In North America it is the flickers that are the ant specialists.  Northern Flickers, for example (Colaptes auratus), are often found in grassy areas or open areas in forests, probing the ground for ants.   Colaptes flicker species are divided into two groups — the more terrestrial foragers, like our Northern Flicker, and arboreal foraging specialists in the rainforest.  Both groups love to dine on ants, but find them in different places.

Andean Flicker pair-

Andean Flickers occur, as their name implies, in open grass- and shrublands of the Andes, where they find not only ants, but other invertebrates by probing into the soil with their stout bill.

Andean Flicker-probing for insects

Andean Flicker-probing for insects, or worms, or ants.  These are large birds (13 inches in length) and I wouldn’t want to get poked with that sharp beak.

Andean Flicker-

Found something good…

Andean Flicker-male

Male and female Andean Flickers look alike, except for the red patch on the back of the male’s head.

The more arboreal members of the Colaptes genus (4 species in Peru) have solid green-brown backs, spots or scales on their breast, and bright red napes.  They are so similar, they are difficult to tell apart without a really good look (e.g., birds in the lower part of the central panel of the first image).

Spot-breasted Woodpecker-Michel Giraud-Audine-

This spot-breasted Woodpecker looks nothing like the Andean Flicker, but it does look very much like the other 3 Colaptes species with which it shares the arboreal ant-eating niche.

Another major consumer group of ants and termites in the Peruvian rainforest are the five species in the genus Celeus.  These are medium-sized birds whose color is more homogeneous (all brown, all yellow, etc.) but usually have a distinctive red mustache or crest (see top row of left and center panels in the first image).

cream-colored woodpecker male-

We could hardly believe this was a woodpecker, with its all yellow body and brown wings. The Cream-colored Woodpecker male has a distinctive red mustache.

cream-colored woodpecker female-

This is one species where the female is just as beautiful as the male.  Both male and female specialize on ants and termites, often foraging near water (which is where we found them).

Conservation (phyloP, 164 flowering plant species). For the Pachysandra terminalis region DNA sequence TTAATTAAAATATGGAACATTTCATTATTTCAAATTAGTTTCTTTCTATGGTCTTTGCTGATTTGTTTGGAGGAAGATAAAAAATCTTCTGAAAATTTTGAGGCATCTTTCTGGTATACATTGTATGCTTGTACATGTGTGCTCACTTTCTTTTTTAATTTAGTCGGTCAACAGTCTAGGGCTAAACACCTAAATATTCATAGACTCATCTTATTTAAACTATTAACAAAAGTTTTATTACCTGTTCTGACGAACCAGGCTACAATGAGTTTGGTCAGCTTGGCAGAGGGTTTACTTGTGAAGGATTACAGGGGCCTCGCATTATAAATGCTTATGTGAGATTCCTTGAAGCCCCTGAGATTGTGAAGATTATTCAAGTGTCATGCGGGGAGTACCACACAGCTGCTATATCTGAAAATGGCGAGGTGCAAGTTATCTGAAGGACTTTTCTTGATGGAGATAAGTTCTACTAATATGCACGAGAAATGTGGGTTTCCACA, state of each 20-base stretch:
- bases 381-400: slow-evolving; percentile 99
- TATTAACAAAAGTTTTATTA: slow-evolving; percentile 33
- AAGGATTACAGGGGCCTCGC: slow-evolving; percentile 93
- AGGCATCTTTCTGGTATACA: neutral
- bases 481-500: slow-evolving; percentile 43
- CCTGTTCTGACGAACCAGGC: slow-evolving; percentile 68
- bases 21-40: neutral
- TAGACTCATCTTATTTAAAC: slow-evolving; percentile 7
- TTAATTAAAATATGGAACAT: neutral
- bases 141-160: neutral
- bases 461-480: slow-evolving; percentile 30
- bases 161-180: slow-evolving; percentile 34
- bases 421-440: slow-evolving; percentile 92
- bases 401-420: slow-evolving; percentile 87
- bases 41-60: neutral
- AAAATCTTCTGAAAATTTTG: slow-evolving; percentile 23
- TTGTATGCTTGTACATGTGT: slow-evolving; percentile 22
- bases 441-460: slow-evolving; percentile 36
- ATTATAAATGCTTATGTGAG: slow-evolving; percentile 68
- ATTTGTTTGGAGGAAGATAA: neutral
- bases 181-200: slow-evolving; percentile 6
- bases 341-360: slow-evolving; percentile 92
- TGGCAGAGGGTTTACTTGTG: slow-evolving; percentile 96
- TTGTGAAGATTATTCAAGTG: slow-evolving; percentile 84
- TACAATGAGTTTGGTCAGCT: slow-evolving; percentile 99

Chestnut Woodpeckers forage for ants and termites higher on trees than Cream-colored Woodpeckers do, but they often supplement their diet with fruit.

These are just a few of the colorful woodpeckers we were fortunate to see in Peru, and of course, makes me want to go back for another visit to “woodpecker heaven”.

An unwanted invader

The European Hare is one of the most widespread mammals on earth, due not only to its ability to thrive and reproduce in a wide variety of habitats, but also to its intentional introduction to new geographical areas by humans.

European hare, Lake Titicaca, Peru

We saw this European hare in a small farming community on the shore of Lake Titicaca, Peru.

For example, 36 hares were intentionally released in central Argentina in 1888 and just 20 years later, they were so widespread in Argentina, they were considered a major agricultural pest. Another intentional release of hares in southern Chile in 1896 may be the source of animals that have subsequently invaded Bolivia, and more recently, the southern tip of Peru, where they were first discovered as recently as 2002.

European hare, Lake Titicaca, Peru

A dozen or so hares scampered through the brushy fields intermixed with small crops, fleeing as soon as they saw us.

The mixed grassy field-small crop production areas, broken up by thickets and stone walls are perfect for this little invader, which seems to do well from sea level to high altitude zones.  The only barrier to its rather rapid rate of dispersal in South America so far is the humid and complex tropical Amazon region and densely populated urban areas.

European hare, Lake Titicaca, Peru

It’s brown, tan, black and white blotchy fur pattern blends well with rocky areas of the same color, giving the hare some ability hide in plain sight.

The spread of European hares in these small farming communities where plowing, planting, and harvesting is all done by hand on small plots would have a great impact on farmers’ yields.

Mixed vegetable crops on the shore of lake Titicaca, Peru

Mixed vegetable crops on the shore of lake Titicaca are ripe for harvest by fast multiplying European hares.

In Argentina, hares are a favorite prey of Puma (cougar), but top cat predators are absent in this area of Lake Titicaca.  It’s possible that avian predators in this area might take young hares, but adults are large, long-legged, fast runners with great endurance for escaping predators.

European hare, Lake Titicaca, Peru

Run, rabbit, run…

So for now, the European hare has an open niche to exploit, from coastal to high altiplano farms and fields in Peru.